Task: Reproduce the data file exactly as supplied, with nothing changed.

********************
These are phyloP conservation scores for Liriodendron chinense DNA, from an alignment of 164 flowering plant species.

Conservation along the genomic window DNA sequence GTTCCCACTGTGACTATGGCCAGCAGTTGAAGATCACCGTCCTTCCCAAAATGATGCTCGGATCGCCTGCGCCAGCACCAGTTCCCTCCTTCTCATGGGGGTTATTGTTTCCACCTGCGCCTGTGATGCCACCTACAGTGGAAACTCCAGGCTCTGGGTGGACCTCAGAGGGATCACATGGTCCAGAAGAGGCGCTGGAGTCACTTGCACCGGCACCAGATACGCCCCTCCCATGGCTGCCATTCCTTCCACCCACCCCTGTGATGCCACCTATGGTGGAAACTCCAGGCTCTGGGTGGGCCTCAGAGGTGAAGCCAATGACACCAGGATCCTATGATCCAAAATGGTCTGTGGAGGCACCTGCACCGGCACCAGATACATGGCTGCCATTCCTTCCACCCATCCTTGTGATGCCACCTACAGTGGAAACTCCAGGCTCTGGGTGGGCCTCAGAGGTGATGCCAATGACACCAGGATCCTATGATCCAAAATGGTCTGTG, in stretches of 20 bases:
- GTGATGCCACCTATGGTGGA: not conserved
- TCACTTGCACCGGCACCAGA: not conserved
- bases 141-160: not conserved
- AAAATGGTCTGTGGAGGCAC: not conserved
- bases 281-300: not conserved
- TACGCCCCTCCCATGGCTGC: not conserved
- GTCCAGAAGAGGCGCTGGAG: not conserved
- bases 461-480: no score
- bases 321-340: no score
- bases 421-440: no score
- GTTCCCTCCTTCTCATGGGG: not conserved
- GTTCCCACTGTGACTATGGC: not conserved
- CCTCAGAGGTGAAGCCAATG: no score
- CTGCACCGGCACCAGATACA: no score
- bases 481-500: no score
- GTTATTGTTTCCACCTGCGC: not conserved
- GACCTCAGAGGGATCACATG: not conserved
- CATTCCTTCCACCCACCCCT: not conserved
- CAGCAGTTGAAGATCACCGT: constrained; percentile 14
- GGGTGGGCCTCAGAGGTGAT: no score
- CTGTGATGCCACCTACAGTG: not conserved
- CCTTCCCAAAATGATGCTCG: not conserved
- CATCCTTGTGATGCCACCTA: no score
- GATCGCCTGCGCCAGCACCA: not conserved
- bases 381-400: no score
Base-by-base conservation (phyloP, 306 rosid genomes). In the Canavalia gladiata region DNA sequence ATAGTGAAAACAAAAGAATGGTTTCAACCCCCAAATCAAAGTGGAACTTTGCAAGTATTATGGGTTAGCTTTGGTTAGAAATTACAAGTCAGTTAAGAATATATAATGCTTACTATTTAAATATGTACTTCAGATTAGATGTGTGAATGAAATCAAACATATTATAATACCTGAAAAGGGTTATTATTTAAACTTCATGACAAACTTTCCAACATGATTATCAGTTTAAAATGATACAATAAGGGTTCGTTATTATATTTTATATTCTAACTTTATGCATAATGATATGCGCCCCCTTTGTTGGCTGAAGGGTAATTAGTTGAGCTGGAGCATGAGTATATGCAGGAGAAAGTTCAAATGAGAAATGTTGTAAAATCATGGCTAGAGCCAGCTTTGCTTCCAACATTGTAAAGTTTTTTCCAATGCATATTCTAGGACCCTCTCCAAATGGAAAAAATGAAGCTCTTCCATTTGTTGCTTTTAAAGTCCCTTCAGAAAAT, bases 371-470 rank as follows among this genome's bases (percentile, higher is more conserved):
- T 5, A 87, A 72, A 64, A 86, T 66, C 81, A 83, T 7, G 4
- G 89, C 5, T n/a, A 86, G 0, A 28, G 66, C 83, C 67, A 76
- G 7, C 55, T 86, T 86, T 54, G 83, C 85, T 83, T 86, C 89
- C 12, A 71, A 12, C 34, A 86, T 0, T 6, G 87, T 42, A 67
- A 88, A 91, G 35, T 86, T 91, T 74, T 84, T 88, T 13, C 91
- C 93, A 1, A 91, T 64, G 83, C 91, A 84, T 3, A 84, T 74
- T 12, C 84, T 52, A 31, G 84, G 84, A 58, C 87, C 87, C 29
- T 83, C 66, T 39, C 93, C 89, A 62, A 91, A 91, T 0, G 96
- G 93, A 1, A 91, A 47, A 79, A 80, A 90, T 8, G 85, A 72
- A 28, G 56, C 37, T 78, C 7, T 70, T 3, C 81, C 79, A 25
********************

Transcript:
These are phyloP conservation scores for Liriodendron chinense DNA, from an alignment of 164 flowering plant species.

Conservation along the genomic window DNA sequence GTTCCCACTGTGACTATGGCCAGCAGTTGAAGATCACCGTCCTTCCCAAAATGATGCTCGGATCGCCTGCGCCAGCACCAGTTCCCTCCTTCTCATGGGGGTTATTGTTTCCACCTGCGCCTGTGATGCCACCTACAGTGGAAACTCCAGGCTCTGGGTGGACCTCAGAGGGATCACATGGTCCAGAAGAGGCGCTGGAGTCACTTGCACCGGCACCAGATACGCCCCTCCCATGGCTGCCATTCCTTCCACCCACCCCTGTGATGCCACCTATGGTGGAAACTCCAGGCTCTGGGTGGGCCTCAGAGGTGAAGCCAATGACACCAGGATCCTATGATCCAAAATGGTCTGTGGAGGCACCTGCACCGGCACCAGATACATGGCTGCCATTCCTTCCACCCATCCTTGTGATGCCACCTACAGTGGAAACTCCAGGCTCTGGGTGGGCCTCAGAGGTGATGCCAATGACACCAGGATCCTATGATCCAAAATGGTCTGTG, in stretches of 20 bases:
- GTGATGCCACCTATGGTGGA: not conserved
- TCACTTGCACCGGCACCAGA: not conserved
- bases 141-160: not conserved
- AAAATGGTCTGTGGAGGCAC: not conserved
- bases 281-300: not conserved
- TACGCCCCTCCCATGGCTGC: not conserved
- GTCCAGAAGAGGCGCTGGAG: not conserved
- bases 461-480: no score
- bases 321-340: no score
- bases 421-440: no score
- GTTCCCTCCTTCTCATGGGG: not conserved
- GTTCCCACTGTGACTATGGC: not conserved
- CCTCAGAGGTGAAGCCAATG: no score
- CTGCACCGGCACCAGATACA: no score
- bases 481-500: no score
- GTTATTGTTTCCACCTGCGC: not conserved
- GACCTCAGAGGGATCACATG: not conserved
- CATTCCTTCCACCCACCCCT: not conserved
- CAGCAGTTGAAGATCACCGT: constrained; percentile 14
- GGGTGGGCCTCAGAGGTGAT: no score
- CTGTGATGCCACCTACAGTG: not conserved
- CCTTCCCAAAATGATGCTCG: not conserved
- CATCCTTGTGATGCCACCTA: no score
- GATCGCCTGCGCCAGCACCA: not conserved
- bases 381-400: no score
Base-by-base conservation (phyloP, 306 rosid genomes). In the Canavalia gladiata region DNA sequence ATAGTGAAAACAAAAGAATGGTTTCAACCCCCAAATCAAAGTGGAACTTTGCAAGTATTATGGGTTAGCTTTGGTTAGAAATTACAAGTCAGTTAAGAATATATAATGCTTACTATTTAAATATGTACTTCAGATTAGATGTGTGAATGAAATCAAACATATTATAATACCTGAAAAGGGTTATTATTTAAACTTCATGACAAACTTTCCAACATGATTATCAGTTTAAAATGATACAATAAGGGTTCGTTATTATATTTTATATTCTAACTTTATGCATAATGATATGCGCCCCCTTTGTTGGCTGAAGGGTAATTAGTTGAGCTGGAGCATGAGTATATGCAGGAGAAAGTTCAAATGAGAAATGTTGTAAAATCATGGCTAGAGCCAGCTTTGCTTCCAACATTGTAAAGTTTTTTCCAATGCATATTCTAGGACCCTCTCCAAATGGAAAAAATGAAGCTCTTCCATTTGTTGCTTTTAAAGTCCCTTCAGAAAAT, bases 371-470 rank as follows among this genome's bases (percentile, higher is more conserved):
- T 5, A 87, A 72, A 64, A 86, T 66, C 81, A 83, T 7, G 4
- G 89, C 5, T n/a, A 86, G 0, A 28, G 66, C 83, C 67, A 76
- G 7, C 55, T 86, T 86, T 54, G 83, C 85, T 83, T 86, C 89
- C 12, A 71, A 12, C 34, A 86, T 0, T 6, G 87, T 42, A 67
- A 88, A 91, G 35, T 86, T 91, T 74, T 84, T 88, T 13, C 91
- C 93, A 1, A 91, T 64, G 83, C 91, A 84, T 3, A 84, T 74
- T 12, C 84, T 52, A 31, G 84, G 84, A 58, C 87, C 87, C 29
- T 83, C 66, T 39, C 93, C 89, A 62, A 91, A 91, T 0, G 96
- G 93, A 1, A 91, A 47, A 79, A 80, A 90, T 8, G 85, A 72
- A 28, G 56, C 37, T 78, C 7, T 70, T 3, C 81, C 79, A 25